The influence of intercultural factors in corporate education : a case study from the transport and logistics industry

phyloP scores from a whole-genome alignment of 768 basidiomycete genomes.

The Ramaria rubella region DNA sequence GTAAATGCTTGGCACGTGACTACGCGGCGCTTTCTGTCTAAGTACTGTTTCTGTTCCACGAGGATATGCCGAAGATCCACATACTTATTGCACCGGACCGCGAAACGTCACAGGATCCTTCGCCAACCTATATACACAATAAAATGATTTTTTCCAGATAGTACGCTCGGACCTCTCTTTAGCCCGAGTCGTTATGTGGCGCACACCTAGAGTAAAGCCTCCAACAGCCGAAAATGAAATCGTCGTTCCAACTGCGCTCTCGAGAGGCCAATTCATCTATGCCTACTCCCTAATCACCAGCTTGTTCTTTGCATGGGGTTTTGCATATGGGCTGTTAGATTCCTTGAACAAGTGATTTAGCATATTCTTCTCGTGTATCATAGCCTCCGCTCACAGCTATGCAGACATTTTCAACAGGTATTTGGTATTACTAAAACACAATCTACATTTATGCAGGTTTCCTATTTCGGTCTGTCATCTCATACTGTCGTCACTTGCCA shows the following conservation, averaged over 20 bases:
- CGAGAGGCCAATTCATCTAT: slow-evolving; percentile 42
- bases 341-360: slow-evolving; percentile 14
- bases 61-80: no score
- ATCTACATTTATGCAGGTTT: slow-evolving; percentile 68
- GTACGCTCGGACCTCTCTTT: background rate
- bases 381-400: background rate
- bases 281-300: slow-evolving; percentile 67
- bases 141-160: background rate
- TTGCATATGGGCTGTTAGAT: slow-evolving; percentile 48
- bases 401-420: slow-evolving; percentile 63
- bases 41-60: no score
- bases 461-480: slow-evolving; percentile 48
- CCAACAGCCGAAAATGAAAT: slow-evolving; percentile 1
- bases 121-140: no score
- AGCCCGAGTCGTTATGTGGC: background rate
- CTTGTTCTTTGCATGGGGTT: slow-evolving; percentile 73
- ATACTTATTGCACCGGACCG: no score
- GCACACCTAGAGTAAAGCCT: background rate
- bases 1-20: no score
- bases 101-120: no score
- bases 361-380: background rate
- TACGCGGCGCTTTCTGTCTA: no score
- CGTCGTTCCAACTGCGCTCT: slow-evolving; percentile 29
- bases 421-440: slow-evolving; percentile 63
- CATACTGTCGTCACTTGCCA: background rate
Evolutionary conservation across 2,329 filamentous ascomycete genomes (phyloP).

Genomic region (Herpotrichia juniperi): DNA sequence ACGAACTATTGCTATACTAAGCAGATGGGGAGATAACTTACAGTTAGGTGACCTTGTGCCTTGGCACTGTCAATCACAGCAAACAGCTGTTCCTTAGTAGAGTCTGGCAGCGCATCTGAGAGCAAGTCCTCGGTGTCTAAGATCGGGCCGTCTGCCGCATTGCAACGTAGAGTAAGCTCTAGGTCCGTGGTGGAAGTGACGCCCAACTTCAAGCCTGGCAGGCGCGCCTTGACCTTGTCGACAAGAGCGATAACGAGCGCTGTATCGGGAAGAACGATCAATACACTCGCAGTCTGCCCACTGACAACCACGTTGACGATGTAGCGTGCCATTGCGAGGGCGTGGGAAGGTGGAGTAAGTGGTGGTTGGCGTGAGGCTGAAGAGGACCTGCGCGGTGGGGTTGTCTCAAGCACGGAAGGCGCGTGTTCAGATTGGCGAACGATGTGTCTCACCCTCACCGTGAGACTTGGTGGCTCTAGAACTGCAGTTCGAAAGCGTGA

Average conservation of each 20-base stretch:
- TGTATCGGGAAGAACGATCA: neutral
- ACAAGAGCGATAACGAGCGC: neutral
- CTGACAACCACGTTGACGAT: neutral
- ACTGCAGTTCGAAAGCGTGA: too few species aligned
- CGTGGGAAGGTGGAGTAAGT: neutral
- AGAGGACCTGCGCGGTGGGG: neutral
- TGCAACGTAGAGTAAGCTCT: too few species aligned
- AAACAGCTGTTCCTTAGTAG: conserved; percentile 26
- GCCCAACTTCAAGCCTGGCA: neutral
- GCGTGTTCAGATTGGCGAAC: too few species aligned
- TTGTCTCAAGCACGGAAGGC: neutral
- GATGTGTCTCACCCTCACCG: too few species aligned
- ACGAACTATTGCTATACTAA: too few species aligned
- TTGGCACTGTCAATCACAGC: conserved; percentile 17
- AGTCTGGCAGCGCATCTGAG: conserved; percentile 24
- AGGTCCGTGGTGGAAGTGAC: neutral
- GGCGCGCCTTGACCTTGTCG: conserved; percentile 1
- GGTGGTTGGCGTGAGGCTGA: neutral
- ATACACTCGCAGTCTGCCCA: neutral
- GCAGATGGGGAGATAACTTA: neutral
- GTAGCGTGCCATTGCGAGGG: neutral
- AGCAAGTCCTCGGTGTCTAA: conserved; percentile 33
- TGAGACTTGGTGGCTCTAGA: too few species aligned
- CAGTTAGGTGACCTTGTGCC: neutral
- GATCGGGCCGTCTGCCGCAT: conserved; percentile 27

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As an adult education practitioner over the last twenty years the researcher has worked in different corporate sectors such as Energy, Finance and more recently Transport and Logistics, from which this study is taken. The context he has worked in has always been the training departments of these corporations at a National, Regional (Asia and Europe) and Global level. The constant theme prevailing throughout these corporations is their approach to training, which is a One Size Fits All that is, the corporate message needs to remain the same across the globe. However, how the corporate message is transmitted can be approached differently to expedite meaning, improve comprehensive cognition and rapidly impact the bottom line through quicker skill and competency uptake. Another theme is the researcher’s hunch that corporations can develop better practices by working with the cultural wisdom that exists with their multicultural workforce. This research is a comparative study of corporate education across two cultures to identify intercultural factors that may enhance or hinder learning. It is hoped this study clarifies those concepts, assisting practitioners to develop more effective organisational development programmes for cross cultural learning situations whilst offering a template guide for practitioners to research and study their practice. Drawing on Myles Horton (1991) ideas, a study was designed on a corporate global curriculum and how it was developed and used in a range of settings across Europe. Through Content Analysis of course materials, the study used data from a course module to perform a number of comprehensive reviews. Observations and interviews were performed using an Insider/Outsider approach with the facilitators. Mapping these responses provided data to revisit the Content Analysis stage to identify new codes, categories, relationships, networks and maps. These were checked with the same stakeholders to confirm accuracy of the findings which would be used to review the existing One Size Fits All approach and justify a move from dichotomous to dialectical practices in corporate education. Overall this study suggests training can be enhanced by using learner identity, by blending cultures of the learner and the corporate and by creating an authentic Third Space, between the individual and corporation, where learning for all can be situated. This study also suggests detractors exist (such as unilateral approaches) which limit employee learning and corporate effectiveness. Finally, this study provides a first step on the path for practitioners to attempt (what has historically been the scholarly task of researching practice) praxis, as Freire (1968) sees it, to improve their practice and transform the wider field of practice.
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